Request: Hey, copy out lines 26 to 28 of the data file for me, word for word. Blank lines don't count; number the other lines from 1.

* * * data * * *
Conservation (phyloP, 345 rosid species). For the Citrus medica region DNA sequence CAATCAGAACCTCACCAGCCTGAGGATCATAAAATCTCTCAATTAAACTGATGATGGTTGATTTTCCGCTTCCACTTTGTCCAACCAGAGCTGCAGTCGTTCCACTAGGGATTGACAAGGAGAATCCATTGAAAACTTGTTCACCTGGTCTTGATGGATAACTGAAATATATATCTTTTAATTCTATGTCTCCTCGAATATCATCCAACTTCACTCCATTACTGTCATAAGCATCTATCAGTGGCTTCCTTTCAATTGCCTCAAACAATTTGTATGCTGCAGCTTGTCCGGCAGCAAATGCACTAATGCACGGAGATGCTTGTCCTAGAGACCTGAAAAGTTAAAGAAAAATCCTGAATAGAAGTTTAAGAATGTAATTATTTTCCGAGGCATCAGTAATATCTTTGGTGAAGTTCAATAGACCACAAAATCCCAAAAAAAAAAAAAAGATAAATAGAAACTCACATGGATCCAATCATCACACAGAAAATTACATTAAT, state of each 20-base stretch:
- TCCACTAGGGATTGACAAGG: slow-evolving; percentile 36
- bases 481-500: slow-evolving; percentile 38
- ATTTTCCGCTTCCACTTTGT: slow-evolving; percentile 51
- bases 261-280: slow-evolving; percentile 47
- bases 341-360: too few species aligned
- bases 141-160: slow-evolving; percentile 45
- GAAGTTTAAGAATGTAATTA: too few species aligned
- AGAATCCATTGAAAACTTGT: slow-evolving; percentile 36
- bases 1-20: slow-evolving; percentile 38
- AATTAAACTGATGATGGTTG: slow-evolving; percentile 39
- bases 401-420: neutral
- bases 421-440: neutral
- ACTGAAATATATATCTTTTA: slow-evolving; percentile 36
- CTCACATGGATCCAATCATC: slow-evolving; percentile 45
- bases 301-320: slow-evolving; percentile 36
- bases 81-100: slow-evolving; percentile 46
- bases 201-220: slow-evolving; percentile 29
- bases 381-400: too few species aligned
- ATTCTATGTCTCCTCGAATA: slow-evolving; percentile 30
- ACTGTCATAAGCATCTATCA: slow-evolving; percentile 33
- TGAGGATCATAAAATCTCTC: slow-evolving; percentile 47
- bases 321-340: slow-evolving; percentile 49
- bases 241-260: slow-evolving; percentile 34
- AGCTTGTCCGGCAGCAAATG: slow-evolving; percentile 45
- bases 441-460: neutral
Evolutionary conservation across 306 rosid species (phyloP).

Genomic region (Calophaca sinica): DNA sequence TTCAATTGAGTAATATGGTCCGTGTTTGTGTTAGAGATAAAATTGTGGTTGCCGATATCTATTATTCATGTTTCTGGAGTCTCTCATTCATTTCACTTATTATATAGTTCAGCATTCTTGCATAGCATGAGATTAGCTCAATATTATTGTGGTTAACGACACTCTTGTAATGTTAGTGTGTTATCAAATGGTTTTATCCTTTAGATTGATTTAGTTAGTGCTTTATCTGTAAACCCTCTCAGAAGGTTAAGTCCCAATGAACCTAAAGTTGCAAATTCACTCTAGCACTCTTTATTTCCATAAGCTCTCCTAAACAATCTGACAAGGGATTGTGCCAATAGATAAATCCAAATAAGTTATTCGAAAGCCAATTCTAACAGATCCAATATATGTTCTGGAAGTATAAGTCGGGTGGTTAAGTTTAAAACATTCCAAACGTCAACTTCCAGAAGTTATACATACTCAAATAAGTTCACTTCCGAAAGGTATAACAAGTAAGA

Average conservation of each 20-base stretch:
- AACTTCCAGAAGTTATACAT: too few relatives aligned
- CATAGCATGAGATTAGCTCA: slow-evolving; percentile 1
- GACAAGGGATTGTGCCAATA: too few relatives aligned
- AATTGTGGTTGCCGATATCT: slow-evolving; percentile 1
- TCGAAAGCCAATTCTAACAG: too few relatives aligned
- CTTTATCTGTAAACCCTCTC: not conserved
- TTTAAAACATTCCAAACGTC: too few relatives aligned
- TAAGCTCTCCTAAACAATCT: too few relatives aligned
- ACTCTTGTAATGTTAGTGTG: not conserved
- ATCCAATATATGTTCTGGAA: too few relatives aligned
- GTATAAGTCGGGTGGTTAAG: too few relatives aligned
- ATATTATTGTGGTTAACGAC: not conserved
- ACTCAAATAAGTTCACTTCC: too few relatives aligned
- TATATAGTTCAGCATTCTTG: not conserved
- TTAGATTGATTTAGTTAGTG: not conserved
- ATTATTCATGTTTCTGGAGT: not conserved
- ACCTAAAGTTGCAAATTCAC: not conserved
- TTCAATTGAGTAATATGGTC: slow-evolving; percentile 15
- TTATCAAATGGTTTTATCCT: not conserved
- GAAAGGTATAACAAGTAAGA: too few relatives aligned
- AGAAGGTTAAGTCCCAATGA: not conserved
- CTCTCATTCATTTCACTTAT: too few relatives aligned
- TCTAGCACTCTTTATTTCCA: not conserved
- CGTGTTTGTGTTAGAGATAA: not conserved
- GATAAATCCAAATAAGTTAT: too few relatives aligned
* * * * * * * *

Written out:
- bases 441-460: neutral
Evolutionary conservation across 306 rosid species (phyloP).

Genomic region (Calophaca sinica): DNA sequence TTCAATTGAGTAATATGGTCCGTGTTTGTGTTAGAGATAAAATTGTGGTTGCCGATATCTATTATTCATGTTTCTGGAGTCTCTCATTCATTTCACTTATTATATAGTTCAGCATTCTTGCATAGCATGAGATTAGCTCAATATTATTGTGGTTAACGACACTCTTGTAATGTTAGTGTGTTATCAAATGGTTTTATCCTTTAGATTGATTTAGTTAGTGCTTTATCTGTAAACCCTCTCAGAAGGTTAAGTCCCAATGAACCTAAAGTTGCAAATTCACTCTAGCACTCTTTATTTCCATAAGCTCTCCTAAACAATCTGACAAGGGATTGTGCCAATAGATAAATCCAAATAAGTTATTCGAAAGCCAATTCTAACAGATCCAATATATGTTCTGGAAGTATAAGTCGGGTGGTTAAGTTTAAAACATTCCAAACGTCAACTTCCAGAAGTTATACATACTCAAATAAGTTCACTTCCGAAAGGTATAACAAGTAAGA